No one is throwing away votes.Maybe one or two votes don't have a huge impact on the presidential stage...but they will on the congressional stage.And right now,circumstances dictate,that's where our fight is.
      I believe in the near future,we will see the rise of a viable third and possibly a fourth party.National parties.This is not a fantasy.The main national parties speak for such a small percentage of the total electorate,a third and even a fourth,I don't consider if,I think it's down to WHEN.And yes,viable(read:electable) candidates are a necessity.But we have freedom loving people who would step into the breech and lead...but we,the electorate has to demand it!And we do that,by grassroots activism.By challenging the "party rules" that lock out of office 99.9% of the population.Rules are not Constitutional Amendments...they are just self-serving rules.And with the proper pressure applied,rules can and will be changed.Just don't give up hope! As Donald Sutherland said in The Hunger Games..."Hope is the only emotion stronger than fear"And we still have HOPE!
  • Are you sure you want to delete this post?
        
    "I see two problems here:"

    I see two problems also.  The two problems that I see are (in alphabetical order) the Democratic Party and the Republican Party.  Both spend much more time, money, and effort trying to beat the other party and gain/maintain power than in serving the American people.

    And why do they want to gain/maintain power?  Three answers:  MONEY, MONEY, MONEY.  Sure, there are others reasons, too, but if you were to list the top 10 reasons, the first 3 would be MONEY, MONEY, MONEY.

    Power equals MONEY, and MONEY makes the world go around. 

    "voting for them"

    I HAVE voted for them.  If it is apparent that one candidate or the other is going to win my state handily, then I'll cast my vote for a third party candidate if I like them more than the two "viable" losers. 

    If the race is in doubt in my state, then I'll hold my nose and vote for the "viable" candidate that is the lessor of two evils.
  • Are you sure you want to delete this post?
        
    fenway Wrote: If it is apparent that one candidate or the other is going to win my state handily, then I'll cast my vote for a third party candidate if I like them more than the two "viable" losers. 

    If the race is in doubt in my state, then I'll hold my nose and vote for the "viable" candidate that is the lessor of two evils.


    That was my working theory if Santorum had won the GOP nomination; I would have voted to send a clear message against his kind of radical ideology.

    But Romney was the decidedly moderate pick, and he's even to the left of Obama on some issues. I would never vote for him because he is at least somewhat beholden to the same right-wing fringists that Santorum represents, but a Romney victory after the implied rejection of the religious right would seriously reduce their political influence.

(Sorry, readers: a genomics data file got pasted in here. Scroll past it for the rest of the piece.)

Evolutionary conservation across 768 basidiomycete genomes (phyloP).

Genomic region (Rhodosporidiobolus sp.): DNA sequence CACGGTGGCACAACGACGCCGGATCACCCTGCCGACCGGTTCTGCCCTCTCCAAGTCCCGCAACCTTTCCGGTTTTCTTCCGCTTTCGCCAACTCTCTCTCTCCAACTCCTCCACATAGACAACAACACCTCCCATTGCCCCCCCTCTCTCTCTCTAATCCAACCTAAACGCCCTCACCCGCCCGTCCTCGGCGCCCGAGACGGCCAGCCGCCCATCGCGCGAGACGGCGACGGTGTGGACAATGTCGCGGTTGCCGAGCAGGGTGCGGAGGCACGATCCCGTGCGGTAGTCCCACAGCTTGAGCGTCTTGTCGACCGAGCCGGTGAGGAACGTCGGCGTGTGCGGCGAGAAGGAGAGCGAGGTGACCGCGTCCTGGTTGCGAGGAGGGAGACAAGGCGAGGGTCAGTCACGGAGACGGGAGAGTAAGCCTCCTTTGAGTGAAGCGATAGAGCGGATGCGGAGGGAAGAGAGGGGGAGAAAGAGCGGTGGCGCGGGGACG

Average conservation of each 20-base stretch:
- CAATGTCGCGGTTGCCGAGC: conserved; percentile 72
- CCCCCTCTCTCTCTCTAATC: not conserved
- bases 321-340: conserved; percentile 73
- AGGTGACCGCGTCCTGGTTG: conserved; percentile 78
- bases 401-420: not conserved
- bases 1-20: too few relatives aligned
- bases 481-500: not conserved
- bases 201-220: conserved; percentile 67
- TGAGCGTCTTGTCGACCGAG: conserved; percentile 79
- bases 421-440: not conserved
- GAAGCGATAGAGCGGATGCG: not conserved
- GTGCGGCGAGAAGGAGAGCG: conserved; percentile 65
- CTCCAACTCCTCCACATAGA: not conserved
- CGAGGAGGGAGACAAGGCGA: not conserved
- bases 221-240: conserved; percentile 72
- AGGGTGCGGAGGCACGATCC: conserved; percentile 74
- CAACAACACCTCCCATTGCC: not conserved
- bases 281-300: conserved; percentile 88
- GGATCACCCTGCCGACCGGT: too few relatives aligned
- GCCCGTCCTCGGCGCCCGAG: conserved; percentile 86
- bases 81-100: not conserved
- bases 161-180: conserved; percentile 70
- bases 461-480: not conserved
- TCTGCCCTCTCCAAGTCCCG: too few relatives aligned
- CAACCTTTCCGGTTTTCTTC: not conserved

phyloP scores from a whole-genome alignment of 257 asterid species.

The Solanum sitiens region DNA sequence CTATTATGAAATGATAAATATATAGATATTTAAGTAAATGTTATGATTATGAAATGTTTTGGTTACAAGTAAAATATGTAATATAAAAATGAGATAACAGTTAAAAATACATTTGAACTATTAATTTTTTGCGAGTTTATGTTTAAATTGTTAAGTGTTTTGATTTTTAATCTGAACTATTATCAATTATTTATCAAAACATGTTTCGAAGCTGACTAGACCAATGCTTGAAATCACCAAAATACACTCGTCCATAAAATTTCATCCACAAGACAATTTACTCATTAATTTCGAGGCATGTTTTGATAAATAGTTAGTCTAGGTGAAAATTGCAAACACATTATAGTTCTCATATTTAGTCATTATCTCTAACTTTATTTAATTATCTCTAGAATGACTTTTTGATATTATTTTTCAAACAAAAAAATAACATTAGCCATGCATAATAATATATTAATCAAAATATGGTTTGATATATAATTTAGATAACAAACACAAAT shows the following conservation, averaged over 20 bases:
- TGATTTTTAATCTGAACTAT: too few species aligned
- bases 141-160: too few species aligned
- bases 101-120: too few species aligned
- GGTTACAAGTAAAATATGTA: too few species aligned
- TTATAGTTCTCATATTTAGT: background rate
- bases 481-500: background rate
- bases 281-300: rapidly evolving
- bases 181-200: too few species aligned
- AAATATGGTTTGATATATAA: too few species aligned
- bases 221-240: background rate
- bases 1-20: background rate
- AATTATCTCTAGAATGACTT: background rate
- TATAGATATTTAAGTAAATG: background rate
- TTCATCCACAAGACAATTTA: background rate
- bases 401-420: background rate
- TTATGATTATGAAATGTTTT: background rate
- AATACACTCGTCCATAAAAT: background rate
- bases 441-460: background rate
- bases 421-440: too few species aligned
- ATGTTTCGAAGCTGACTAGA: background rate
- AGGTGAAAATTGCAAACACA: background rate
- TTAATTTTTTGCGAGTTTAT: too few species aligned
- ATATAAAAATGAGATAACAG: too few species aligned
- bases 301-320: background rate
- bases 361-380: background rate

Partisan test: Do you prefer the GOP to reject fringe viewpoints and thus improve their electoral chances, or do you prefer that they continue to alienate themselves from the mainstream by embracing radical ideology?
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    "beholden to the same right-wing fringists"

    You mean like Obama is beholden to the left-wing fringists?

    Because they are ALL beholden/OWNED by someone.

    I have no more control over whether the GOP continues to "alienate themselves" from the mainstream, any more than I have control over the Dems to do the same.  I wish extremists/fringists of BOTH parties would tone it down.  Plenty of "radical ideology" on both sides.

    All things in moderation. 

    Romney no more represents everyone in the Republican Party anymore than Obama represents everyone in the Democratic Party.
  • Are you sure you want to delete this post?
        
    fenway Wrote:
    You mean like Obama is beholden to the left-wing</b? fringists?




    He's WHAT?!

    In case you've missed it, Obama has been an extremely conservative president.

    What on Earth has Obama done to be considered "left-wing"?
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    "conservative president"

    Maybe by YOUR standards.

    Increased the size of gubmint.  Obamacare.  More people living off gubmint handouts.  Obamacare.  Increased the nations debt by 5 trillion after he said he'd cut the deficit.  Obamacare.  Cut back on oil production on federal lands/waters.  Obamacare.

    To mention just a few...

    Remember the starry-eyed days right after the election when there was "Hope and Change"?  Everything was going to be just wonderful.  Obama had the presidency, the House, and the Senate.  He had all the power and he was going to fix everything! 

    We quickly found out that he's just a "typical politician". 

    Would Romney be worse?

    THAT'S what we have to decide.